The major reason why people invest money in the shares and the debentures of the various companies is for the expectation of future return in from of dividends from the companies after the ascertainment of the profit. Similarly, is the reason why people invest in the shares of bank and other financial institution.
So, it is a major concern for any shareholder to know the return that we obtain from the bank by investing in it. So for this reason the dividends of the two major joint ventures banks have been taken into consideration viz. NABIL and HBL.
In the first chapter named Introduction the brief introduction about the banks under study, their objectives, literature reviews made for the preparation of the report, etc are mentioned. Similarly, objectives of the field study, purposed, limitations and the importance of the data. This includes various data such as EPS, DPS, MPS, DPR are presented.
In the last chapter headed Summary, Conclusion and Recommendations, various conclusions drawn from the analysis of the result made are quoted.

3.2  Conclusions:
            
1)   The intrinsic value per share is constantly increasing with increasing amount of retained earning, the shareholders equity is also constantly increasing every year. So the equity position of the banks is good.
2)   The return on the shareholder’s equity of the both banks is satisfactory.
3)   The companies have paid the dividends in the increasing trend with the increasing level of earning of the banks.
4)   On the basis of dividend yield ratio, Nabil is more efficient with more constancy than HBL for distribution of dividend on the basis of market price per share. Price-earning ratio analysis shows that the average price-earning ratio of Nabil is higher with high variation than HBL. HBL has lower price earning ratio, but has comparatively more consistency of price-earnings ratio.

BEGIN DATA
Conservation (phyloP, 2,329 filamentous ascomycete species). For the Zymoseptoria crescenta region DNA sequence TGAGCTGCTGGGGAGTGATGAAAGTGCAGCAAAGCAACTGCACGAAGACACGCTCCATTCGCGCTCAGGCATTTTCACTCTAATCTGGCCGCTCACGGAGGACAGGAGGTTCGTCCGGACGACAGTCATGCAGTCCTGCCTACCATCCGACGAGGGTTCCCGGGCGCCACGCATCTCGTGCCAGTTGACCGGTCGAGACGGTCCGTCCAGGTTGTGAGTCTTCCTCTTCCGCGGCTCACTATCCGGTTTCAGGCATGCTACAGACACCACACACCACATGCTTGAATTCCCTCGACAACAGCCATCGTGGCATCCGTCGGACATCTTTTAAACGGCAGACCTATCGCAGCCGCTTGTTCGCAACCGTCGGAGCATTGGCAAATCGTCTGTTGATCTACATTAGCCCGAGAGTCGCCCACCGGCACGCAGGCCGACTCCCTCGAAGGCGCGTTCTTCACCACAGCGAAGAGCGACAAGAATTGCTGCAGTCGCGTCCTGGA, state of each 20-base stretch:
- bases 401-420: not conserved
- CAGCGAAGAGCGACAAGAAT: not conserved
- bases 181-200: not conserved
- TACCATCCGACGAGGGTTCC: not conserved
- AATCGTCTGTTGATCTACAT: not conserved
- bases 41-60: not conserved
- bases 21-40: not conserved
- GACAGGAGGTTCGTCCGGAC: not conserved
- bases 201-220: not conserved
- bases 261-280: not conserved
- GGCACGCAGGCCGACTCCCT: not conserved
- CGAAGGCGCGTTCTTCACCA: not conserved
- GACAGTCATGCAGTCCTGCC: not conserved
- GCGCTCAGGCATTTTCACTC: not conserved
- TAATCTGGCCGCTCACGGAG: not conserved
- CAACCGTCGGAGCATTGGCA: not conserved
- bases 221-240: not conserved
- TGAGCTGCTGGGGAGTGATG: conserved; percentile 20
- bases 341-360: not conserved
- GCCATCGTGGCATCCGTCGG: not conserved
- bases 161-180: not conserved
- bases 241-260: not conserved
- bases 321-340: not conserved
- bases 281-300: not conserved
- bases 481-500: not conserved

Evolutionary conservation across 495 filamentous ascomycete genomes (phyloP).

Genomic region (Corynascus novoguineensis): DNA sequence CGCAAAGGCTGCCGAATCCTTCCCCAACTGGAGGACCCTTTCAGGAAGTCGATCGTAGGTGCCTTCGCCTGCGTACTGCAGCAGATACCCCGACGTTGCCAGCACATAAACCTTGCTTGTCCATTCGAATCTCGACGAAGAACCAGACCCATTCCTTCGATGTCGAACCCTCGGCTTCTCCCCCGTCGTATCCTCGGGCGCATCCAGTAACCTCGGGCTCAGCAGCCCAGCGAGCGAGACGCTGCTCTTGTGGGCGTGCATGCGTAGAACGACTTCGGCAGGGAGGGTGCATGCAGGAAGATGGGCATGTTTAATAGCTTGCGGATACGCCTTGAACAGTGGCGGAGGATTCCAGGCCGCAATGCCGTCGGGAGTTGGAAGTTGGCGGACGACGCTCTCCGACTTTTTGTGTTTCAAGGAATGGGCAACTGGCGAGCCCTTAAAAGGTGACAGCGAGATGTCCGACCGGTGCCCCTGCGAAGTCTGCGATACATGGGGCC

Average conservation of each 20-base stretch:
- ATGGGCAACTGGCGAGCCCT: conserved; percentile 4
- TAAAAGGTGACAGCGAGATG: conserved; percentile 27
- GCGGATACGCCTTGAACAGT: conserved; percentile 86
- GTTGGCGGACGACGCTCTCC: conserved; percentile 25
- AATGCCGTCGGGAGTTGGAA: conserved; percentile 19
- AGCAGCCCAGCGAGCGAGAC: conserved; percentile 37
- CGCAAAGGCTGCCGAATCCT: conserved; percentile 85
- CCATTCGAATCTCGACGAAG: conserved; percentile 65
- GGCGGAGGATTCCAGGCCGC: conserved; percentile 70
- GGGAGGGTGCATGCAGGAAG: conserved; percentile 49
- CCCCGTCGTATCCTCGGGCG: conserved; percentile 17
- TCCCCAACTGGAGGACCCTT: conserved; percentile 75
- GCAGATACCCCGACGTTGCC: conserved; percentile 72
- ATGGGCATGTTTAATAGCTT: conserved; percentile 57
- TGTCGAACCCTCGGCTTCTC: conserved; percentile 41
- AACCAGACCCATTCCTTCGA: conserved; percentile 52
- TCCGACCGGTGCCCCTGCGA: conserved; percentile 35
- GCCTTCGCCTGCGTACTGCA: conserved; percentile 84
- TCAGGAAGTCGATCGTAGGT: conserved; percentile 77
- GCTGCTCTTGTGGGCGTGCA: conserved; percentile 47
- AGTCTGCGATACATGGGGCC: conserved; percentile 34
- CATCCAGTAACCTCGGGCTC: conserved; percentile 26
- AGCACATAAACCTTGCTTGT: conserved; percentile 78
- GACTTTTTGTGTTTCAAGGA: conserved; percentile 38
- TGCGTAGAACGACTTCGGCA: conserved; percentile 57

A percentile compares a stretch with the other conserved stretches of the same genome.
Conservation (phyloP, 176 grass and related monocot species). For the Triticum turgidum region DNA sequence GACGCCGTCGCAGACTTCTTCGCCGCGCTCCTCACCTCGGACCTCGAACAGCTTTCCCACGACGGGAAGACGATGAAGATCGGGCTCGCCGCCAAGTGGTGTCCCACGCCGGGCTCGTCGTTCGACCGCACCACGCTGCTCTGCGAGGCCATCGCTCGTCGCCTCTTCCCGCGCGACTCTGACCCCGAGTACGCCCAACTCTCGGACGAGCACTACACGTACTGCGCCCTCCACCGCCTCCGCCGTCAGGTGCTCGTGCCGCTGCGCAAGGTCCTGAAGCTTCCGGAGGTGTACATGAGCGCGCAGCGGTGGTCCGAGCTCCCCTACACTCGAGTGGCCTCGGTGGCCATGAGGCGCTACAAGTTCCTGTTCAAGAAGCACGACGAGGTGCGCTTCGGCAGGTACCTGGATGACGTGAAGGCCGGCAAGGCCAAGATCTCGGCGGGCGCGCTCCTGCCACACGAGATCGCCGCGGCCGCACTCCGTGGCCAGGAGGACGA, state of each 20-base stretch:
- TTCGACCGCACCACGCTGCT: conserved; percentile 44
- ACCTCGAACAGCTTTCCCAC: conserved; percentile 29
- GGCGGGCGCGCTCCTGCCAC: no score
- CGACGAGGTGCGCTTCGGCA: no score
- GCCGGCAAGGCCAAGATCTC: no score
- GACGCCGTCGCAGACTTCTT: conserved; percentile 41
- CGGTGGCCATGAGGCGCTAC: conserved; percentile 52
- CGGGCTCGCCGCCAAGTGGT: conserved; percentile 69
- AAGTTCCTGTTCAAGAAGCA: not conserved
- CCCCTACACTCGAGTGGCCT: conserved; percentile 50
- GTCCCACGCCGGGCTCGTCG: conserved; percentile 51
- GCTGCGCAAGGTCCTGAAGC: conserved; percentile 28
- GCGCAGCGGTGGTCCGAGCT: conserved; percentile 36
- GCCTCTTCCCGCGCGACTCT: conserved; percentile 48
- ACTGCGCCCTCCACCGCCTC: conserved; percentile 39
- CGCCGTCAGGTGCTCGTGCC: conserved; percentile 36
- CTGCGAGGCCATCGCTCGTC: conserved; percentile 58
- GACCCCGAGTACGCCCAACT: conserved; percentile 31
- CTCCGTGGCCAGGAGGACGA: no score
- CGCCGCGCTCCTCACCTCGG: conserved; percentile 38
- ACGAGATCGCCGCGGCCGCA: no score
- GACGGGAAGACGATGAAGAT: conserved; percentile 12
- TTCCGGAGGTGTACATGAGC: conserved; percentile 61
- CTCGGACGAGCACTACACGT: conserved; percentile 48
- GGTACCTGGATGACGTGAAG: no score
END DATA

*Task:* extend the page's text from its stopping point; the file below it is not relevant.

3.2      Recommendations:
Based on major findings and issues and gaps found in course of this study, some recommendations are explained below hoping that these recommendations will certainly be provide milestone to overcome existing issues in the fields.
1.                  There is no clear – cut legal provision regarding dividend payments. So the government should act in favor of investors and should bind through such legal provisions or distinct uses so that the profit earning companies should distribute certain percent of their earnings as dividend.
2.                  Banks should provide a chance to their shareholders fro their interest. They should try to know whether they (shareholders) prefer to obtain dividend or stock dividend or any forms of dividend. So, instead declaring of cash or stock or any forms of dividend, dividend declaring should be proposed to the annual general meeting of shareholders for their approval. Furthermore, the banks should also be careful about informing the impact of dividends, of potential investors who know less about the matters.
3.                  The payment of dividends is highly fluctuating, which is neither static nor constantly growing. Such inconsistency and irregularity in the dividend payment may create more confusion and misconception about that firm. Due to high degree of risk and uncertainty, such fluctuation can’t impact positively in the firm’s market price per share. So these banks are advised payment policy. Similarly, according to the changing context and shareholders interest and expectation, the predetermined policies should be reviewed.